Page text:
• Marlins infielder J.T. Riddle, whose middle name unfortunately is not Tom (it's Travis, I asked), showed good bat speed and athleticism, including several rangy plays at shortstop. Drafted in 2013, the 13th-rounder out of Kentucky ambushed a first-pitch fastball, dropping the head of the bat to pull it out to right field, and even doubled off the outfield wall against a lefty sidearmer. He has hit just .273/.315/.370 over 1,000 pro at-bats, so I don't want to get too excited here, but there's absolutely some ability here on both sides of the ball, and I could see him developing into a quality utility infielder, if not better.

• Cleveland outfielder Todd Hankins, a 15th-round pick out of junior college in 2011, showed plus-plus speed as he tries to learn the outfield, spending time in center and left when I saw him this week; his reads aren't good yet but he had just 62 pro games in center coming into the fall. He does cover a ton of ground on pure speed, while at the plate he showed that he could hit a good fastball but repeatedly chased sliders down and away.

• Washington catcher Spencer Kieboom missed the last six weeks of the season after suffering a concussion but is fully recovered now and continues to impress with his receiving. Pitchers love throwing to him and he has a comfortably plus arm. At the plate, it's a pretty simple swing that produces a lot of contact despite a lack of bat speed because he's so short to the ball and has good hand-eye coordination; I think he's a solid, everyday catcher because he'll play outstanding defense and put the ball in play enough to hit .250-.260.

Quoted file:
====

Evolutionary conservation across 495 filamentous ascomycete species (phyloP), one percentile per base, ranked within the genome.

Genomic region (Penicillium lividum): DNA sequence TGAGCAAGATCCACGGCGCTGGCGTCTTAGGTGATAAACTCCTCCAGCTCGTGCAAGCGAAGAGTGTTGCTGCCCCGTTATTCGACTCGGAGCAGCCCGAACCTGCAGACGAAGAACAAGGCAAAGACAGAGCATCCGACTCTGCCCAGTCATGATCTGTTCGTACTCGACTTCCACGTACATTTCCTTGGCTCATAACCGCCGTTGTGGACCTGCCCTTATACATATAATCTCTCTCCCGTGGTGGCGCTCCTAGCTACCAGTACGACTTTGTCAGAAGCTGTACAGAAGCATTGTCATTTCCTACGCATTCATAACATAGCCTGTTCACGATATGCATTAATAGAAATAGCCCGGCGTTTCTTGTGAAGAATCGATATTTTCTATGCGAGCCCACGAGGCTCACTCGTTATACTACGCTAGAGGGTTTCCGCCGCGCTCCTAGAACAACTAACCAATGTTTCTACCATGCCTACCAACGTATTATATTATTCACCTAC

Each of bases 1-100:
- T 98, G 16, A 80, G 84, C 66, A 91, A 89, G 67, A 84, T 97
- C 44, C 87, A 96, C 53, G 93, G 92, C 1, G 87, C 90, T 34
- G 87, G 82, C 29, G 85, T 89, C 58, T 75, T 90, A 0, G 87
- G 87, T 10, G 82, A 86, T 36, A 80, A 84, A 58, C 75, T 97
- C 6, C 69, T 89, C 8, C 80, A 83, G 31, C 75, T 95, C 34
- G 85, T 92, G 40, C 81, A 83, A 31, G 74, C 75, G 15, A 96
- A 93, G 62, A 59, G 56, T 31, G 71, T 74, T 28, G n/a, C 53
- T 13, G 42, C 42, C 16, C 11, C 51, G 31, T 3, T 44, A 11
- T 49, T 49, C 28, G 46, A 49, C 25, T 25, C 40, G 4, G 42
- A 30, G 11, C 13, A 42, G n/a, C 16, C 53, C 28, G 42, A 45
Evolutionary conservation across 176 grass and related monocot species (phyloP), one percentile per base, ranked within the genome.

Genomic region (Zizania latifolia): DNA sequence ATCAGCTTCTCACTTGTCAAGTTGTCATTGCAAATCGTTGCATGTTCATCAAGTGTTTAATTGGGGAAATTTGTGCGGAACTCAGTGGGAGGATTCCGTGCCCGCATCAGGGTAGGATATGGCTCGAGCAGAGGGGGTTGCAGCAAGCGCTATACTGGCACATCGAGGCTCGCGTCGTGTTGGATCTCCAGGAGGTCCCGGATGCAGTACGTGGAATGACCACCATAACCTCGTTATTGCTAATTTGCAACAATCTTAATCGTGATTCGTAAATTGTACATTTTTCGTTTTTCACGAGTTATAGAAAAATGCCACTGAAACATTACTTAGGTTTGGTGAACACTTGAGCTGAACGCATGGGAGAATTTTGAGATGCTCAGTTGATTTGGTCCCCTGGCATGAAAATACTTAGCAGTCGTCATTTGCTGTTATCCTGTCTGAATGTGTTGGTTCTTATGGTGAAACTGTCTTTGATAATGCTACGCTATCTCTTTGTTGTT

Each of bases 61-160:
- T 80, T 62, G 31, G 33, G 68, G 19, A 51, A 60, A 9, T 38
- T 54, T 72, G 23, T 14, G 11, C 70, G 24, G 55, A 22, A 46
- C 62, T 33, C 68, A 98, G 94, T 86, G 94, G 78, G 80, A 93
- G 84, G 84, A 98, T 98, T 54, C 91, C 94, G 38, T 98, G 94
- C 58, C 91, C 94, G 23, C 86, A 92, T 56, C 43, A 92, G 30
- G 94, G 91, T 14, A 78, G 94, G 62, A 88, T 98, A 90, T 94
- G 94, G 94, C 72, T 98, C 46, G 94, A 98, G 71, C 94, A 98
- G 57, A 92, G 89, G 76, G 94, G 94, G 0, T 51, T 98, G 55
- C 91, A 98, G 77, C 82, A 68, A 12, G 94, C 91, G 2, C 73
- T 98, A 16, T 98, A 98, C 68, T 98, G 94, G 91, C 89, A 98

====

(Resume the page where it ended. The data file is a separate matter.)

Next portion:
• Orioles rule 5 pick Jason Garcia started and pitched two innings Friday, showing good arm-side life on a 93-97 mph fastball and a hard slider that he commanded really well at 85-87 mph. He only showed his changeup briefly, 86 without a lot of action, but I liked how online he was to the plate and the potential for command of two above-average pitches. He does fly a little bit open at release and could see the changeup improve if he gets out a little more over that front side.